The average annual energy bill is set to rocket to £1,406 next year
Almost a quarter of the population will be pushed into fuel poverty by the end of next year, a report has suggested.
By the end of 2009, 5.7 million UK households will be spending at least 10% of their income on energy bills, the National Housing Federation said.
Average household electricity bills are expected to increase to more than £500 per year by 2010, and gas bills to around £900.
The government said it was doing a great deal to help reduce fuel bills.
The National Housing Federation research, entitled Energy Prices and Debt, said low income households would be worst hit by increases to pre-payment schemes.
The number of families in fuel poverty - defined as when more than 10% of household income is spent on fuel bills - has increased by 100% since 2005.
Around 5.7 million people will spend 10% of their annual income on energy bills by 2009, compared with around 3.8 million in 2007 and 2.4 million in 2005, the report said.
The average energy bill is set to climb to £1,406 next year, from £676 in 2005.
But the report said big energy companies charge the five million people who pay for their energy through pre-payment meters more than those who are billed quarterly. Most are from low income backgrounds and will pay up to £65 more by 2010, it said.
Ruth Davison, director of the federation's campaigns and neighbourhoods department, called the findings part of a "full-scale national energy crisis".
"The government needs to grasp the nettle and take strong and radical action to protect the nation's energy customers.
"Britain is virtually unique in Europe in that our energy suppliers have been privatised and deregulated. The promise at the time of deregulation was that prices would fall. This has palpably not happened. It is time for ministers to regulate the market," she said.
'Hopelessly off course'
Energy companies should not be allowed to charge pre-payment meter customers "grotesquely high tariffs", a cap should be put on prices, and "companies should use profits to pay for social and energy efficiency responsibilities," she added.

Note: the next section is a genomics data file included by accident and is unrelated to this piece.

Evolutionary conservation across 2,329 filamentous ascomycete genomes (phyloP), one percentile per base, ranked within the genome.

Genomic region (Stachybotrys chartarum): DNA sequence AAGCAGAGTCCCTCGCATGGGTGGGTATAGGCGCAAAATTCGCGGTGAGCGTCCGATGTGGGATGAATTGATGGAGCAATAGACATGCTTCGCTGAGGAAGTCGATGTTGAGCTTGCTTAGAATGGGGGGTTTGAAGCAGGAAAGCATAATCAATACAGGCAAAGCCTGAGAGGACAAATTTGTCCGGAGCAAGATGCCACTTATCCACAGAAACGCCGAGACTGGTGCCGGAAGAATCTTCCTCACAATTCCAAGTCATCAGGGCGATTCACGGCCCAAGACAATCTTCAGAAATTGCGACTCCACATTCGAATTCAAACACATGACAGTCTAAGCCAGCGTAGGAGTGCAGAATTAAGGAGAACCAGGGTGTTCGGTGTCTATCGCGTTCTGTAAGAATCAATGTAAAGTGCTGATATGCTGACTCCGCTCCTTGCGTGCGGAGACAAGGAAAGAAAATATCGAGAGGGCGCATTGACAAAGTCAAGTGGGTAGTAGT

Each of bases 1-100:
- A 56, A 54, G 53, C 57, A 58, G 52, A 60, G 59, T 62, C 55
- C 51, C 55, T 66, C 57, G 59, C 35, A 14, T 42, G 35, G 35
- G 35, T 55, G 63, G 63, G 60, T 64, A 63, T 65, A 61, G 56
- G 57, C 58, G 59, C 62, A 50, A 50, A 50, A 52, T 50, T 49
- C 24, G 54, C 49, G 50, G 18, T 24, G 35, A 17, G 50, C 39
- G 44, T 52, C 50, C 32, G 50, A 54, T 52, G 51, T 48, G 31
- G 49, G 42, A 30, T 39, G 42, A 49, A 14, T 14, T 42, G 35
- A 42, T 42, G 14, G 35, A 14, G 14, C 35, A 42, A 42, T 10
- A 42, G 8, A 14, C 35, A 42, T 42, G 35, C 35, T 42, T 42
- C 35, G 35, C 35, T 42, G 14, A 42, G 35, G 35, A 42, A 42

The research coincides with calls from charities and consumer bodies for the government to follow a 10-point charter on fuel poverty.
The charter, supported by Friends of the Earth, the Association for Conservation of Energy and National Energy Action, urges the government to properly insulate UK homes, install renewable energy systems and provide short-term crisis payments to low earners.
Ed Matthew, Head of UK Climate at Friends of the Earth, said the government's current fuel poverty plan was "hopelessly off course" and must be transformed.
"We have set out exactly what needs to be done to sort out this national disaster - ministers must now listen and take action now to fulfil all our recommendations," he said.
A spokesman for the Department for Business, Enterprise & Regulatory Reform said: "The government is committed to responding to the new insecurities that hard-pressed, hard-working British families face and is already doing a lot to help people save energy and reduce their fuel bills.
"Since 2000 we have spent £20 billion on fuel poverty benefits and programmes - assisting over two million households in the UK."
Winter fuel payments help nearly 12 million people a year in the UK and in addition to the £200 normally awarded to the over-60s and £300 to the over-80s, a one-off payment of £50 and £100 respectively has been made available for this winter, he added.
Last week the government ruled out one-off fuel payments.
But it is facing mounting pressure to help those hit by high energy bills, with TUC leader Brendan Barber the latest to call for a windfall tax.